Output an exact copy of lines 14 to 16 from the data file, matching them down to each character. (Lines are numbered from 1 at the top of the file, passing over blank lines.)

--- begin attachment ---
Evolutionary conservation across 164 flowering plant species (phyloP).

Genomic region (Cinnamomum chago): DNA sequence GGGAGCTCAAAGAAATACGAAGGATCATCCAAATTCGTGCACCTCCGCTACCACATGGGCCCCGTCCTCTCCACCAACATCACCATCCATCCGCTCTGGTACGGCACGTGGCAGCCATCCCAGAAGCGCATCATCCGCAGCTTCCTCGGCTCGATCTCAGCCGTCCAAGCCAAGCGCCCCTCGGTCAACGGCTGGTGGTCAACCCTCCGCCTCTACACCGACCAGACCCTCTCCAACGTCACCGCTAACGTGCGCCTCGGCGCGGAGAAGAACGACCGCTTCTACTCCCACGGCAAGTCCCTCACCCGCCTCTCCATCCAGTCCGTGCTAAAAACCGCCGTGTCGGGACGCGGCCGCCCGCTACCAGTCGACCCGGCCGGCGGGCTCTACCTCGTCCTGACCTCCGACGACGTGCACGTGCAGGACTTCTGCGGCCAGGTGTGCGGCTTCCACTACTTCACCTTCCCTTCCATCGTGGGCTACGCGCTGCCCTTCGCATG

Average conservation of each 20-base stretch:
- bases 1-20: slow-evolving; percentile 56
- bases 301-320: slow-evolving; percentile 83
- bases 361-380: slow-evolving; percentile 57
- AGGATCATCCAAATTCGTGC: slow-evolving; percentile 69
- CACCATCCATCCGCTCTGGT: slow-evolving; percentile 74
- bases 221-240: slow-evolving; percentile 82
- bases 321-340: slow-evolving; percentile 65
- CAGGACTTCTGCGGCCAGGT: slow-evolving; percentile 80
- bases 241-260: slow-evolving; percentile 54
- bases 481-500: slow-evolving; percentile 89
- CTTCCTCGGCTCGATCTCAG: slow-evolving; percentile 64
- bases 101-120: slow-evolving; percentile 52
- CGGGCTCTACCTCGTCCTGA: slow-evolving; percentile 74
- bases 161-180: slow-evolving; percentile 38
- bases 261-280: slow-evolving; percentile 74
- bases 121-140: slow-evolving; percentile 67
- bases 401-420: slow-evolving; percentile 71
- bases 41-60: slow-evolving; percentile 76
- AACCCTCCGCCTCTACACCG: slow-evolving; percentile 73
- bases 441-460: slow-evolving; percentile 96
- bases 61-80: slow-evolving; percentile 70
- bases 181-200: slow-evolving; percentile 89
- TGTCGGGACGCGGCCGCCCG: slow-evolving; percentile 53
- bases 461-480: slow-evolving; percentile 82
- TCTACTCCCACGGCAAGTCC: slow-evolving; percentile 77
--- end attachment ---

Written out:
- CTTCCTCGGCTCGATCTCAG: slow-evolving; percentile 64
- bases 101-120: slow-evolving; percentile 52
- CGGGCTCTACCTCGTCCTGA: slow-evolving; percentile 74